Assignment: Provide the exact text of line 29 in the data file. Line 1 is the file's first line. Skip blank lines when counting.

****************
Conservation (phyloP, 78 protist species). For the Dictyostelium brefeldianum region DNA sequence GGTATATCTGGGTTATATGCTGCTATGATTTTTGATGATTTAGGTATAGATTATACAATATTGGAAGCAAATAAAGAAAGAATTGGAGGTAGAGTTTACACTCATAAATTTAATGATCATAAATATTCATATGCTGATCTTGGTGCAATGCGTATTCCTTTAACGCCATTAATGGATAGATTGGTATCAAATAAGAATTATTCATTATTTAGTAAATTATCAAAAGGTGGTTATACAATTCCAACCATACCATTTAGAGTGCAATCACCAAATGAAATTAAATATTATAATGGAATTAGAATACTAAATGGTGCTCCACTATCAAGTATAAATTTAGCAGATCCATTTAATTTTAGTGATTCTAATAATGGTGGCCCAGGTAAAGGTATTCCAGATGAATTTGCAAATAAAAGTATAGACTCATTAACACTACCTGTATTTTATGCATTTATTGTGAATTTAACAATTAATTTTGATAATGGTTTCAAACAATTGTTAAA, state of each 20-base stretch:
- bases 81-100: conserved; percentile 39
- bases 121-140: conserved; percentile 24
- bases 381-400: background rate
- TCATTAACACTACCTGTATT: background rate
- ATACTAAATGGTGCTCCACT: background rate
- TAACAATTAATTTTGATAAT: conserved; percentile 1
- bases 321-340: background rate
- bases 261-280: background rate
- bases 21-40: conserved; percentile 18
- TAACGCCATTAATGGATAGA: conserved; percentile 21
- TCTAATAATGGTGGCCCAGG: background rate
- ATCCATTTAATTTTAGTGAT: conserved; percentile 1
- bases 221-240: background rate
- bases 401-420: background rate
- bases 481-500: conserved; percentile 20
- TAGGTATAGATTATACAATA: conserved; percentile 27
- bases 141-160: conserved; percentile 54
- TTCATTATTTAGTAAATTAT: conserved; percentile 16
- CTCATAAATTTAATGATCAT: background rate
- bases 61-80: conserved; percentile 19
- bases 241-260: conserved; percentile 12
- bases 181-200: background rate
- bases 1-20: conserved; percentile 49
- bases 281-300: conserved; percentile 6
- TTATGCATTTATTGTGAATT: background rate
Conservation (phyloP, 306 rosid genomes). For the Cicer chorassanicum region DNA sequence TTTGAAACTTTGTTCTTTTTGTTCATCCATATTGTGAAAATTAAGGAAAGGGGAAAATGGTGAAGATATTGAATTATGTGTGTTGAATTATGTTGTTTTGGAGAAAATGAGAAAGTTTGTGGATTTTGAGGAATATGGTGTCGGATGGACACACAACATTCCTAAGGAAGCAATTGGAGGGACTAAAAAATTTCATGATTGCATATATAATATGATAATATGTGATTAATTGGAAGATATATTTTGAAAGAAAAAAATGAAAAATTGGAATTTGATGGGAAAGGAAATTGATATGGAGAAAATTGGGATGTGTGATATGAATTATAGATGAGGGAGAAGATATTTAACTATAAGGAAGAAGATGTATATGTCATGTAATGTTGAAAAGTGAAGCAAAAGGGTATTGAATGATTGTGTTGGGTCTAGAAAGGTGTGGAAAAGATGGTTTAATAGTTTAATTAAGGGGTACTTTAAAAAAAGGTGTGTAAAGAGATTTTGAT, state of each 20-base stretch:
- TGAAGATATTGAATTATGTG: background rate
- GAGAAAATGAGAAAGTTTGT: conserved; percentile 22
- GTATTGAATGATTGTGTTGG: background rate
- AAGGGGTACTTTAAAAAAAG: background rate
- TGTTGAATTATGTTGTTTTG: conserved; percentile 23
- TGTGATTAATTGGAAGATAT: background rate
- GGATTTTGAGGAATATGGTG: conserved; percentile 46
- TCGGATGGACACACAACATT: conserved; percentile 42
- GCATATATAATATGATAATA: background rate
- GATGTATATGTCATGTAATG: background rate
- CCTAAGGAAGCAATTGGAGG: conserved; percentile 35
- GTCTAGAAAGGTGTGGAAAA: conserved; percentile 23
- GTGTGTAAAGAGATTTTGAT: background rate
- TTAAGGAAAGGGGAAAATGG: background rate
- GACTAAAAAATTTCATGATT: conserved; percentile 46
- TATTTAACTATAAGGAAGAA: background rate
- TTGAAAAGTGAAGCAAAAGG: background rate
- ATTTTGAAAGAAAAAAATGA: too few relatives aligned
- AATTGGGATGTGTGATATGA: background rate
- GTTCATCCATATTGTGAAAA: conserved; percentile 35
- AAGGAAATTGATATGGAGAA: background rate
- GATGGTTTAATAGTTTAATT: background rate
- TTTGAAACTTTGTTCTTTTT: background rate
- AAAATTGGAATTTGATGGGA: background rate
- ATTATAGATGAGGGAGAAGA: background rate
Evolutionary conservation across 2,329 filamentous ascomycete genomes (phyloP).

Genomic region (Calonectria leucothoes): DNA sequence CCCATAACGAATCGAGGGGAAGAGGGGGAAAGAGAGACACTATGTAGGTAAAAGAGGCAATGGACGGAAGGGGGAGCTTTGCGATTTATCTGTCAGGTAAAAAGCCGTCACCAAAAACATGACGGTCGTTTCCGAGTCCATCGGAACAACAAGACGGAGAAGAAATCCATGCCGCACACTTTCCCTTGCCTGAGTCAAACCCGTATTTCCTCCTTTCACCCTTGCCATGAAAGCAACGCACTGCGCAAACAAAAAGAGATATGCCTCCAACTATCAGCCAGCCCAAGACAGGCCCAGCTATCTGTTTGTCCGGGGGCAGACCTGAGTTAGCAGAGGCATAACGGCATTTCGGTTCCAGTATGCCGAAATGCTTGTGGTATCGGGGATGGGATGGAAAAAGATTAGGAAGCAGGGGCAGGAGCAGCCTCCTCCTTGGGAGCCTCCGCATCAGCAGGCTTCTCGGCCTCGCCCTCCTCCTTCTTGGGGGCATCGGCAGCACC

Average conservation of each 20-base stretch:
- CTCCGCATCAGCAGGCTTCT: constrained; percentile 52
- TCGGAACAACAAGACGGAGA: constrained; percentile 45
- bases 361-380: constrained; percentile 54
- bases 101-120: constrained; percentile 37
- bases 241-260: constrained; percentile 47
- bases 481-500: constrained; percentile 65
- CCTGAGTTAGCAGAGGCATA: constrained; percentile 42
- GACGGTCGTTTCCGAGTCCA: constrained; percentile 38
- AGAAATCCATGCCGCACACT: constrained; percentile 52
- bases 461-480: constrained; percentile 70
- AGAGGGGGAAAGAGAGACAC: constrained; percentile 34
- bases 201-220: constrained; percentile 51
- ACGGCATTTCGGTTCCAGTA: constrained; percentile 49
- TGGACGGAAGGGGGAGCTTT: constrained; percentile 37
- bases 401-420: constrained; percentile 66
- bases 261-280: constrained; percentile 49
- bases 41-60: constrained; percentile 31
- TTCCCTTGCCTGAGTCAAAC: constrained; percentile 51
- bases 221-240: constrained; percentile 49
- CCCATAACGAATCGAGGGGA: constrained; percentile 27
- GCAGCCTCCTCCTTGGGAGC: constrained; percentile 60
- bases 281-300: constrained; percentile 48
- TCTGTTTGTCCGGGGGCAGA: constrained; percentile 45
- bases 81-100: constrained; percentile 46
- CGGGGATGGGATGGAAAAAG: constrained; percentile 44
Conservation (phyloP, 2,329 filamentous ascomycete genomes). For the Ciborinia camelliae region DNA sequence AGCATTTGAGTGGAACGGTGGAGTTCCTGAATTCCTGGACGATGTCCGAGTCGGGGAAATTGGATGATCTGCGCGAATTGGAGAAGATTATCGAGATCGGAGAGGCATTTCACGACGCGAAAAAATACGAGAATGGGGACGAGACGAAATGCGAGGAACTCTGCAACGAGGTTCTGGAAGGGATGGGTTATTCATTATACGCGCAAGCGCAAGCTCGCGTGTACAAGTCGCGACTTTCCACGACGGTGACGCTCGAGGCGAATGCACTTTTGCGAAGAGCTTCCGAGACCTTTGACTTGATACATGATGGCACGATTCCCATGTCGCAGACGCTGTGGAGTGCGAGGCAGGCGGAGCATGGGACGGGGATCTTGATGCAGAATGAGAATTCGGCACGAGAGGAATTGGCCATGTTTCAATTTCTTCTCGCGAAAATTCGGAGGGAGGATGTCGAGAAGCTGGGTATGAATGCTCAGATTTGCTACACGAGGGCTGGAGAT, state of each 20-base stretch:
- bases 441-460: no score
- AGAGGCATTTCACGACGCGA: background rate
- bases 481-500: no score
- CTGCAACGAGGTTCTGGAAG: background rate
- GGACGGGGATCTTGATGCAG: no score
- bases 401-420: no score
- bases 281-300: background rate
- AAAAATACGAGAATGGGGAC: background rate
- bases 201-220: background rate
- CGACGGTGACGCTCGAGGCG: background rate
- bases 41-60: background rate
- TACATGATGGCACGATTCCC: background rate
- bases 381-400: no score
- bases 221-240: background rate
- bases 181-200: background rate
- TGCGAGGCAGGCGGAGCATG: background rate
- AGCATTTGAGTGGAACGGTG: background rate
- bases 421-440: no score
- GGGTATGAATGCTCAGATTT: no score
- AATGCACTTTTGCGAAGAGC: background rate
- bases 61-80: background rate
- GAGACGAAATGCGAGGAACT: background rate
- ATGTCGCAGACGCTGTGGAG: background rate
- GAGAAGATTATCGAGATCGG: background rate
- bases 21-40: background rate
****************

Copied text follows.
- GAGAAAATGAGAAAGTTTGT: conserved; percentile 22